The Little Sisters of the Poor have been serving the elderly poor since the mid-19th century French revolutionary era.  It was a time of violence and great poverty.  A young adult, Jeanne Jugan, heard God’s call but did not know where He was leading.  One cold night, she learned.  Coming upon a blind, paralyzed old woman, Jugan carried the woman to her own bed.  Jugan moved to the attic; she never made it back to her room.  God led other elderly to her; young women came to help.  A religious order was born out of their love.  The Little Sisters deeply believe in the sanctity of all life.  Though not required to directly comply with the HHS mandate, they refuse to sign an exemption form that would obligate their health insurer to provide the contraception coverage.  For their refusal, the Administration has threatened them with fines of $100 per day, per employee-fines that would severely cripple their ministry.  The U.S. Supreme Court has granted a stay protecting them from the fines.  For now.

David Green started small.  In 1970, he ran a miniature picture frame company out his garage.  Two years later, he opened his first store with only 300 square feet of retail space.  Today Hobby Lobby has 588 stores nationwide and is one of the country’s largest private companies.  Devoutly Christian, the Green family operates the store under biblical principles, including Sunday closure.  They strongly oppose paying for or providing insurance coverage for drugs that will cause abortions.  The Greens want an exemption from the mandate.  The Administration refuses.  It argues that the for-profit business created by the Greens cannot hold a religious belief-even though the Greens do.  And the Administration argues that it has a compelling interest in insuring that women have employer-provided access to contraception.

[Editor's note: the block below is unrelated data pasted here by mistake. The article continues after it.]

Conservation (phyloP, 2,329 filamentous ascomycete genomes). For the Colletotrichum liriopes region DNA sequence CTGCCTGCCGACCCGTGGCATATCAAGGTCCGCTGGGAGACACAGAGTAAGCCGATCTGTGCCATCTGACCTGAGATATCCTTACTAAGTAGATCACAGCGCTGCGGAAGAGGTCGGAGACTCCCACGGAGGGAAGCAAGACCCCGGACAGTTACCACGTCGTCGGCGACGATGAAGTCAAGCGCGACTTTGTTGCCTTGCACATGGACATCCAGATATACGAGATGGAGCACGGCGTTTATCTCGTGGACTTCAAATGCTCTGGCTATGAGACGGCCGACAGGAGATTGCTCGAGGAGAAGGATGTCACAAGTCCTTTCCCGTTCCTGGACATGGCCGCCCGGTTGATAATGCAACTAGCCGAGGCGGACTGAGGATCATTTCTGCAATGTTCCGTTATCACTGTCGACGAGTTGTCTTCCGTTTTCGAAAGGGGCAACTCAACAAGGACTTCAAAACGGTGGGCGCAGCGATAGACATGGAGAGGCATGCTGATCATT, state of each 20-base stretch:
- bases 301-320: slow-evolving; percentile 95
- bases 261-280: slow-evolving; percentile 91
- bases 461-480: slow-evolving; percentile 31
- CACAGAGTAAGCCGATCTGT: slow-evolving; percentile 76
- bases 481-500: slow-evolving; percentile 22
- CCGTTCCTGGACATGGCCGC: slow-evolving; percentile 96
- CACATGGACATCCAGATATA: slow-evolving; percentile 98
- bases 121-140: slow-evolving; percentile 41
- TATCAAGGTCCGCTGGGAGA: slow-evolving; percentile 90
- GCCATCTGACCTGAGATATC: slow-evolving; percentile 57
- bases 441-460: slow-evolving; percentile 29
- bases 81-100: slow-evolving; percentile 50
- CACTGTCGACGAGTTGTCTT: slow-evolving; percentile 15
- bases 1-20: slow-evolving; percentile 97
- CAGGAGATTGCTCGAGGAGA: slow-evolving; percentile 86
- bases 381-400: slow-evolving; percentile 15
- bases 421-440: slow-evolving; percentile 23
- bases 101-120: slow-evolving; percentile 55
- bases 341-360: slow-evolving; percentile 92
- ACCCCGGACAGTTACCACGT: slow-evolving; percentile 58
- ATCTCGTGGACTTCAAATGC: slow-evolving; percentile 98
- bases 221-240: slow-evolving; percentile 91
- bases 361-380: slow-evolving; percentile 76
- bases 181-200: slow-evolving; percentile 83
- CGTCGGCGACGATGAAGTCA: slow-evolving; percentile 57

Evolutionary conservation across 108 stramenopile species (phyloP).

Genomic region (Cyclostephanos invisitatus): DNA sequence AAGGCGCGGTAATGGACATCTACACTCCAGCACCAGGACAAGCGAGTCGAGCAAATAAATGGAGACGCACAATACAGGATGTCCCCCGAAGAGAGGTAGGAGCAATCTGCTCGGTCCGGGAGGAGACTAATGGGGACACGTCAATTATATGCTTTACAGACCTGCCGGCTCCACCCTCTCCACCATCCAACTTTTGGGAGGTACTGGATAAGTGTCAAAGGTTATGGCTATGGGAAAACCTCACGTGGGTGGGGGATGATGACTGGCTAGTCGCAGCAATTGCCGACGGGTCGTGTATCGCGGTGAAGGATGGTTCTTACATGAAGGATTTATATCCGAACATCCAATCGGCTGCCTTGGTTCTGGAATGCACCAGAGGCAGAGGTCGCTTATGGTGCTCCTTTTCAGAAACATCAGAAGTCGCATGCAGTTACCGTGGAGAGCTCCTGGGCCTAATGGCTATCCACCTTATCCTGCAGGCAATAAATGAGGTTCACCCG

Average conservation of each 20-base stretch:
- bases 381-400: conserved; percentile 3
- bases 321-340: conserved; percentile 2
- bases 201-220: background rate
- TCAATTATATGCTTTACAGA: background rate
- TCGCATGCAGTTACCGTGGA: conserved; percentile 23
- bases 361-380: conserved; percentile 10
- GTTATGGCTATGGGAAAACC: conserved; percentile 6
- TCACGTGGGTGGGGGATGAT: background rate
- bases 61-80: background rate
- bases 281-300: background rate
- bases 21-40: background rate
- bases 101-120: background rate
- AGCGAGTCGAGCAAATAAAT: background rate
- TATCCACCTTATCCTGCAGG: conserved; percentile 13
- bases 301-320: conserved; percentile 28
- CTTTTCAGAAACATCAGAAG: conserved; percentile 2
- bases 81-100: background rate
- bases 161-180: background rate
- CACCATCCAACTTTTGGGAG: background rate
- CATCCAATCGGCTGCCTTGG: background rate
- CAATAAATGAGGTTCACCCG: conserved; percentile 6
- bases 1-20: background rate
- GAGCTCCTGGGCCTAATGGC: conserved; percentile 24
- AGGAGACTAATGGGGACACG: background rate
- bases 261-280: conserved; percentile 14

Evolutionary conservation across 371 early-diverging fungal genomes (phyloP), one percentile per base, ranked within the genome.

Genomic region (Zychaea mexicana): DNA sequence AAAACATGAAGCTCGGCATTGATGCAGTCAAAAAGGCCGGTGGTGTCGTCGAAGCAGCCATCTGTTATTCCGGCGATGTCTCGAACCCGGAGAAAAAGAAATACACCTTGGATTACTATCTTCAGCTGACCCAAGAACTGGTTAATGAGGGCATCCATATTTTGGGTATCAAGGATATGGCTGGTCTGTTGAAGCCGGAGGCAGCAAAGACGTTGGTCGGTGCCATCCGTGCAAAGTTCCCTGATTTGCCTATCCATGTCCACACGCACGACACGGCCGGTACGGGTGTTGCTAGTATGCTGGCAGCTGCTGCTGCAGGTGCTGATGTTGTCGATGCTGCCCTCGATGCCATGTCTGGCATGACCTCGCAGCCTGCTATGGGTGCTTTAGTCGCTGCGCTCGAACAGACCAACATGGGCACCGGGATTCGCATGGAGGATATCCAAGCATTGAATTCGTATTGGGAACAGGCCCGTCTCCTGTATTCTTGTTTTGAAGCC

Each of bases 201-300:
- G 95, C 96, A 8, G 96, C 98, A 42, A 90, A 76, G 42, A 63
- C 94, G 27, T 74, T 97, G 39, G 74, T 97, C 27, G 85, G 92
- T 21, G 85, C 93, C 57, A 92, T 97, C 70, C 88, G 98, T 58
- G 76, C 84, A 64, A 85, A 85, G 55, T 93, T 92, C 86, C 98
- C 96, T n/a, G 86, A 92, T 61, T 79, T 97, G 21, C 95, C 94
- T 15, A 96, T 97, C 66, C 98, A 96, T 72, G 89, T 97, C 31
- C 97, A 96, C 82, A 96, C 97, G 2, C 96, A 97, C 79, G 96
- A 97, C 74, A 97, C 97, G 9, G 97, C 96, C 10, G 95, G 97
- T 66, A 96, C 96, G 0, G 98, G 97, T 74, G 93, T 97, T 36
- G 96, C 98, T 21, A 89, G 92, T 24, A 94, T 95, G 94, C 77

The two cases demonstrate the scary degree to which government officials will go to push contraception and abortion.  They would not compel orthodox Jewish deli owners to sell pork even though customers need to eat and many would choose pork.  Yet they are willing to coerce violations of fundamental religious beliefs to further their pro-contraception, pro-abortion agenda. So the legal questions give way to a moral one: just who gives us our freedoms-God or government?  It comes down to a matter of our natural rights.  One of the greatest advances in human history has been the recognition that our basic rights to life and liberty come from God, not man.  Government exists to guarantee our God-given rights, not to alter or destroy them.  Government should protect conscientious belief, not tell us which ones are “sensible.”  For if it can tell us, then we are in far worse trouble than we imagine.  It is no a big step from ordering that we must provide contraception to ordering that it must be used.  It is happening in China and India right now-with disastrous results.  Perhaps this Administration would not do it, but can anyone guarantee what future administrations will do?

These cases prove that elections do matter.  As the Supreme Court gets set to consider these cases, pray for the wisdom of the justices.  Religious freedom is a little bit of Paradise that would be such a mistake to surrender.

Lord knows, we don’t need another parking lot.

Paul V. Esposito is a Catholic lawyer who writes on a variety of pro-life topics.  He and his wife Kathy live in Elmhurst, Illinois and have six children.

©  Paul V. Esposito 2014.  Culture of Life.  Permission to copy and distribute for pro-life purposes is granted.  Comments?  Visit us at